Stepped in heritage, thousands of shrines and temples dotted around Japan and here are 15 of the best shrines and temples to visit
Shintoism and Buddhism are the two main religions in Japan and accordingly, shrines and temples are an integral part of Japan’s cultural tapestry. You’ll find these places of worship hidden in forests, sandwiched between office towers on busy streets or clinging to mountaintops. Visiting them can be a spiritual experience, a chance to gain insight into Japanese traditions and history, or simply enjoy a serene escape from the frenetic pace of city life.
Shrines with a suffix to the name like ‘gu’, ‘jingu’, ‘jinja’, ‘sha’, ‘taisha’, are usually associated with Shintoism, a polytheistic religion native to Japan. They have an entrance gate (torii) that symbolises the barrier between the sacred and the profane. Visitors are expected to bow before passing through the torii and to rinse your hands and mouth (but do not touch the dipper with your lips) in a purification basin known as temizuya or chozuya before entering.
Similar etiquette applies to Buddhist temples, which usually have the word ‘ji’ or ‘dera’ added to the name. Buddhist monks live and train in temples, and many of them also teach Zazen (seated meditation) to the public.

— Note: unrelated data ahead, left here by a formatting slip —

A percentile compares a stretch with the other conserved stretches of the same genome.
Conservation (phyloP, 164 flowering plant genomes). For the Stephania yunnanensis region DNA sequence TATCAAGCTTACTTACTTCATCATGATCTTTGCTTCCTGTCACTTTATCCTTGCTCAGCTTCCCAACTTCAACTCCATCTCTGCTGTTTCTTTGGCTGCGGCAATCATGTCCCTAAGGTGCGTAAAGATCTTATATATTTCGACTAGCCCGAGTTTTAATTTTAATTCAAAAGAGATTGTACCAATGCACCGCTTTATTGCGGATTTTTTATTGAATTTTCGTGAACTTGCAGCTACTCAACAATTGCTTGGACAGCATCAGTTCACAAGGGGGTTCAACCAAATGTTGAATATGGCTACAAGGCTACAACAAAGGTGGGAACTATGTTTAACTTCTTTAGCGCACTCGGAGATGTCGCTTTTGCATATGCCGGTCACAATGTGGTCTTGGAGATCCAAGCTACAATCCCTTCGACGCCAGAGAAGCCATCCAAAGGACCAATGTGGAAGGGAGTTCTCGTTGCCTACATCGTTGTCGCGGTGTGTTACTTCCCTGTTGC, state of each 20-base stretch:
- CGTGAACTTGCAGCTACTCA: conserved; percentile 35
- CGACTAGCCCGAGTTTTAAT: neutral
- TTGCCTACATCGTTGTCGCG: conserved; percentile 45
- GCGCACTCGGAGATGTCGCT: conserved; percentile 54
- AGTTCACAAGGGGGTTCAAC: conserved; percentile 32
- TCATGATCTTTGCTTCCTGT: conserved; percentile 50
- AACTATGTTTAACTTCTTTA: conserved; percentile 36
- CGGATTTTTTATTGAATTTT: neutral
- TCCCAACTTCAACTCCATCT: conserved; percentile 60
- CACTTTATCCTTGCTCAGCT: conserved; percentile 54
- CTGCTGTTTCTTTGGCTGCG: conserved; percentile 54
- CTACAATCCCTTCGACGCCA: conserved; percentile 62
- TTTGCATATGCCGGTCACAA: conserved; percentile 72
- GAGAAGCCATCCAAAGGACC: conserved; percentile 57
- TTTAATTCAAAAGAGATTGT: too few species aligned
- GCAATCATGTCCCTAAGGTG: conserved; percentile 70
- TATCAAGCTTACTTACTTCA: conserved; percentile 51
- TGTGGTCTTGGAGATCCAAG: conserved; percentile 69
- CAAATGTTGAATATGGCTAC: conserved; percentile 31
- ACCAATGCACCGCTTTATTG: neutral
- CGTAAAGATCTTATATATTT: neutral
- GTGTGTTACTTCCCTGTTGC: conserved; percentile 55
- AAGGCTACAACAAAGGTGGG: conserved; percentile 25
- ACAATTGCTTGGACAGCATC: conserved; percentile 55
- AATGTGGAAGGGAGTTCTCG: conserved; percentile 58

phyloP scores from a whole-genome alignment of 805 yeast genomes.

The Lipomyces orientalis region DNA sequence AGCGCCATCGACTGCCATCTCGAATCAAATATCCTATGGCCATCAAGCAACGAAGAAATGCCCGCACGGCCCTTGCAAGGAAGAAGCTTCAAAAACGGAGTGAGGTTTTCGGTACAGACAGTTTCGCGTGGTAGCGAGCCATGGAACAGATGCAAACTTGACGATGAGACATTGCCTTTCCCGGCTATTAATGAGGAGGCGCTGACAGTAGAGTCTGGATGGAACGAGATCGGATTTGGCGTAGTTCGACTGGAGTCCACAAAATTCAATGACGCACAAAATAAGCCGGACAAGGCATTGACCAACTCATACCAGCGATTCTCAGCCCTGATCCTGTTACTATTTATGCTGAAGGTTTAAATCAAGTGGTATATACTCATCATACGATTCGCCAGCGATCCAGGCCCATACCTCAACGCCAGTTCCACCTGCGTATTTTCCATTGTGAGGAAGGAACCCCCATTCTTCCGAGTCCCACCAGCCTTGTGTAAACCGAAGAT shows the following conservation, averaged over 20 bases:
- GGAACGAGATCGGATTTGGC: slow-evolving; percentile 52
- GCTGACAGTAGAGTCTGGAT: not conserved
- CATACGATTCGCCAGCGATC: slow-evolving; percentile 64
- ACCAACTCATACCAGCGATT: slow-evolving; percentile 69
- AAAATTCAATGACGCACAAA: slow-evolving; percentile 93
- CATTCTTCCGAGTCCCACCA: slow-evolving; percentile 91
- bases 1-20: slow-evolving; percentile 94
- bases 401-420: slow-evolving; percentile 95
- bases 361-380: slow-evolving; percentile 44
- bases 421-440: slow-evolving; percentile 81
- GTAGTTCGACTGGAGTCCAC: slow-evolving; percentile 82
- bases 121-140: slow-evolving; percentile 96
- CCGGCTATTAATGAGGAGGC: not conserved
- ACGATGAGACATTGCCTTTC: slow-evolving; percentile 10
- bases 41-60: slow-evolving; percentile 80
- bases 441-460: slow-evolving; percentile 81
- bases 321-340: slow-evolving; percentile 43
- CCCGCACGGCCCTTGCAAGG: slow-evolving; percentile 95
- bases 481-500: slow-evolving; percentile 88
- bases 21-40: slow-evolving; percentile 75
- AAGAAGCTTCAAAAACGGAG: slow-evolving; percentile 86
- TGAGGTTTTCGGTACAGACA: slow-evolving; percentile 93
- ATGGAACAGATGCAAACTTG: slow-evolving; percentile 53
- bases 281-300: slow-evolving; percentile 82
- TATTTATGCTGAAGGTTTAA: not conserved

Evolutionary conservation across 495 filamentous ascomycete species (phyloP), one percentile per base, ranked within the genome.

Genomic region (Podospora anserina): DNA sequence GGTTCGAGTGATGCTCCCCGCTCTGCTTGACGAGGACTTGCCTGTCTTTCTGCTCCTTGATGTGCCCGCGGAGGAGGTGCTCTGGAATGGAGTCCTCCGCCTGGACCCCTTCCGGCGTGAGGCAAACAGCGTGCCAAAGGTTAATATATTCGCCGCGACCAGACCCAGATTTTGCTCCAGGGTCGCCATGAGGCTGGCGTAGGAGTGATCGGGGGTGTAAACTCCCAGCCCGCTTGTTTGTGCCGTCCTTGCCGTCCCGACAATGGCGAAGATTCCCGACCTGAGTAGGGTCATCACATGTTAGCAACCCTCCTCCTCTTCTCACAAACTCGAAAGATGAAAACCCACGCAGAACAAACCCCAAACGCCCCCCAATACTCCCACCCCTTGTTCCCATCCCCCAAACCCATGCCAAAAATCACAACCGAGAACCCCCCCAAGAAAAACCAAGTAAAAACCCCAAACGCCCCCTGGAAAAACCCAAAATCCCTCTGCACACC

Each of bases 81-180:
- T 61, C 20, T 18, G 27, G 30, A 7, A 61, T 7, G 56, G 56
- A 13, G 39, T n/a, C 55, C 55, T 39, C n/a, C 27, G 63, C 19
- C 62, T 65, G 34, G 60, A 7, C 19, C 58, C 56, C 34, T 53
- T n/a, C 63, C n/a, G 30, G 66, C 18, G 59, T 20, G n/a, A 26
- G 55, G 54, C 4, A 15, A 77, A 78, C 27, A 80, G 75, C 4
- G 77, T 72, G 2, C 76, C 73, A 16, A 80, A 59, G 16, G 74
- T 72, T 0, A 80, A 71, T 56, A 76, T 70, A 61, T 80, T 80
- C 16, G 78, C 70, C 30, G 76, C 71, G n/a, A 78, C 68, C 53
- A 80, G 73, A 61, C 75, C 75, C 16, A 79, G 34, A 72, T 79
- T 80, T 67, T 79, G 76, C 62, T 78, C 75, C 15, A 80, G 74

With thousands of temples and shrines dotted around Japan and most extend a warm welcome to visitors, here is where to begin exploring.
1. Meiji Jingu, Tokyo
Tucked away in a dense forest between Shinjuku and Shibuya, two of Tokyo’s busiest districts, Meiji Jingu commemorates the virtue of Emperor Meiji who modernised Japan during his reign (1867-1912) while preserving the unique cultural and historical roots.
Nikkusai, a Shinto ritual of peace and good fortune, is held every day at 8am and 2pm. The well-tended Iris Garden within the compound also offers a delightful experience; the best blooms are from late May to mid-June. If you’re visiting in late autumn, the Gingko Avenue (Icho Namiki) is a prime leaf-viewing territory.
2. Sensō-ji, Tokyo
Tokyo’s oldest Buddhist temple was founded in 645 to honour Kannon, the goddess of mercy. Legend has it that two brothers found a statue of the goddess floating in the Sumida River. Every time they put the statue back into the river it returned to them, inspiring the pair to build Senso-ji nearby.
Today, the temple is one of Tokyo’s most popular visitor attractions. A giant 700kg (1,543 pounds) lantern at the Kaminarimon Gate watches over swirling incense smoke from a massive cauldron – the smoke is said to bestow good health to worshippers. A neat souvenir to get from the temple is an amulet – there are two dozen or so available, endowed with all sorts of blessing from traffic safety to academic success.
3. Kinkaku-ji, Kyoto
Get ready to light up your Instagram with images of Kinkaku-ji (Golden Pavilion), one of the most photographed sites in Japan. Perched on the wooded banks of a pond in northern Kyoto, Kinkaku-ji was once the retirement villa of 13th-century shogun Ashikaga Yoshimitsu but is now a Buddhist temple.